Just under 50 percent of Amazon basin is under some form of protection, but advocates say pressure is mounting.
Deforestation in Brazil’s Amazon rainforest fell in August compared with the same period a year earlier, continuing a downward trend while remaining higher than before right-wing President Jair Bolsonaro took office.
Forest clearances in August totalled 918 square kilometres (354 square miles), down 32 percent from the same month in 2020, data from the country’s national space research agency (INPE) showed.
The decrease marked the second month in a row deforestation numbers were lower than previous years.
However, deforestation in the Brazilian Amazon, often dubbed “the lungs of the Earth” only fell by 1.2 percent from January to August 2021 compared with the same period in 2020. That decrease equalled 6,026 square kilometres, or an area more than seven times the size of New York City.
Year-to-date deforestation in Brazil remains nearly double what it was during January to August 2018, before Bolsonaro took office and immediately took steps to weaken environmental enforcement, prompting a boom in logging.
Nevertheless, in recent weeks there have been signs the Bolsonaro government is taking some tentative steps towards combating the soaring destruction.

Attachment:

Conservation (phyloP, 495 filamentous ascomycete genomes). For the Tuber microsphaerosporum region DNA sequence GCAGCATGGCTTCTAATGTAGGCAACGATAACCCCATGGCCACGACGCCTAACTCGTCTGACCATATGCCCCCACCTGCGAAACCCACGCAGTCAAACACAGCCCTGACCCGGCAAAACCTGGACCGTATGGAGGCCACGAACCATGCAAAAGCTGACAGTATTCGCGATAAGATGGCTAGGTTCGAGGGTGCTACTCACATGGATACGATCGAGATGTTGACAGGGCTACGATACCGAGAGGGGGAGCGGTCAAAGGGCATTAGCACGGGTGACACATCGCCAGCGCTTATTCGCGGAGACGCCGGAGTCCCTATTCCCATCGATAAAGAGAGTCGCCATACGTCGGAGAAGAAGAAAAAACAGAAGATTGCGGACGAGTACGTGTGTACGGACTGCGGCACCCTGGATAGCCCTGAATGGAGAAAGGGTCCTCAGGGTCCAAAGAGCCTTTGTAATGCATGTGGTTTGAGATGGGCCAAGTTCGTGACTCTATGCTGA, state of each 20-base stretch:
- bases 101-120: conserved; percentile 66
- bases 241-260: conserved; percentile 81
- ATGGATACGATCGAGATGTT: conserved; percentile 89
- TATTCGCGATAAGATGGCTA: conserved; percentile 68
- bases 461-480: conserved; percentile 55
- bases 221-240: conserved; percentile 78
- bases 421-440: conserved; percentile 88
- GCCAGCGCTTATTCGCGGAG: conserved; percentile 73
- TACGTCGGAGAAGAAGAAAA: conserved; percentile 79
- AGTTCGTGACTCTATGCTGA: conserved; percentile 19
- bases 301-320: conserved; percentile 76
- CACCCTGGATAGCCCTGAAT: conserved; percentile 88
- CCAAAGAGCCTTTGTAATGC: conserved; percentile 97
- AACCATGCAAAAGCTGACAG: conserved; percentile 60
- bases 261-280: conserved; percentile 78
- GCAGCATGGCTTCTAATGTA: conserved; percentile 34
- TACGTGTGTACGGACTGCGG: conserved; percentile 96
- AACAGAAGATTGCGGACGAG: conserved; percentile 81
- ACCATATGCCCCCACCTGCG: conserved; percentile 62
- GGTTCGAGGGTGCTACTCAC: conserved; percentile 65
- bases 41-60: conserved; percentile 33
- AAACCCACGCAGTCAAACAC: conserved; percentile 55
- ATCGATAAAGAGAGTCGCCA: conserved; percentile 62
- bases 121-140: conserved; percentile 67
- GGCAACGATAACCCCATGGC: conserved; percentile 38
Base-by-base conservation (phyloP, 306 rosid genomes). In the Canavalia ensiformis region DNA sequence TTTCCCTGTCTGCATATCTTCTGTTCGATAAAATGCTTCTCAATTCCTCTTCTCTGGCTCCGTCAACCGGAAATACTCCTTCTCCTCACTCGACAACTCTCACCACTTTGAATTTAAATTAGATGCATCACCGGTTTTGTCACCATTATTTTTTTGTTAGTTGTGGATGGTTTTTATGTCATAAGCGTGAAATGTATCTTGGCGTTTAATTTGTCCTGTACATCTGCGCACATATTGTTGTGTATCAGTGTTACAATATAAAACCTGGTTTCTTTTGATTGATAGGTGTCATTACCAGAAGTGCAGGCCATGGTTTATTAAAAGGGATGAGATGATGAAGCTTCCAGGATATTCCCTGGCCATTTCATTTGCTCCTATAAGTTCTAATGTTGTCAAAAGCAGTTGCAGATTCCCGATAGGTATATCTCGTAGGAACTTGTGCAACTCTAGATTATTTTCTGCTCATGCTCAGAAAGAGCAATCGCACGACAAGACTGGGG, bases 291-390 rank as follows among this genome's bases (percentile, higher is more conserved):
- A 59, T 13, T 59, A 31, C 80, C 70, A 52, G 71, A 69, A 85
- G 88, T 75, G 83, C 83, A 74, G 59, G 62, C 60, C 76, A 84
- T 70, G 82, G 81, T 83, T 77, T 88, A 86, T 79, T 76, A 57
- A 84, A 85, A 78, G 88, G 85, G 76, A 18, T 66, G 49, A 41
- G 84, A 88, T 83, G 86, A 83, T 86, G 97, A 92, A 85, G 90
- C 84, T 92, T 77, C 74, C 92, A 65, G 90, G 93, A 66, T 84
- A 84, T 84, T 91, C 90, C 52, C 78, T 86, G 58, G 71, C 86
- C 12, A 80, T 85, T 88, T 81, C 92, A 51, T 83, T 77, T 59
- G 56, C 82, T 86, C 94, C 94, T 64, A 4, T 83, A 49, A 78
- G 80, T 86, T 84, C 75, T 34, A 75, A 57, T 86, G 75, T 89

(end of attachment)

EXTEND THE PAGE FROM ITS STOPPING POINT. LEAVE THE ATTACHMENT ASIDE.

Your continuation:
The government has doubled the budget for environmental enforcement and plans to hire some 700 new environmental field agents, Environment Minister Joaquim Pereira Leite said last month.
Deforestation and forest fires
Despite the steps, environmental advocates say that destruction has merely plateaued and shows no sign of returning to pre-Bolsonaro levels.
The high deforestation rate also helps to feed forest fires, with the felled trees serving as tinder, according to the Amazon Environmental Research Institute.
Loggers generally extract valuable wood with fire being set to the remains to clear it for eventual agricultural use.
A Reuters news agency witness travelling in southern Amazonas state during the past week saw massive fires billowing smoke miles into the air with the haze blanketing the landscape.
Many of the fires were near the edge of existing cattle pasture. Much of the burned land will likely become pasture too, with cattle ranching the main driver of deforestation, according to a draft of a landmark study compiled by 200 scientists and published in July.
Amazon fires in August – while also showing a slight decline from a year ago – remained above the historic monthly average for the third consecutive year, according to INPE.
Prior to Bolsonaro, the last time Brazil saw such high levels of fire in the Amazon was in 2010.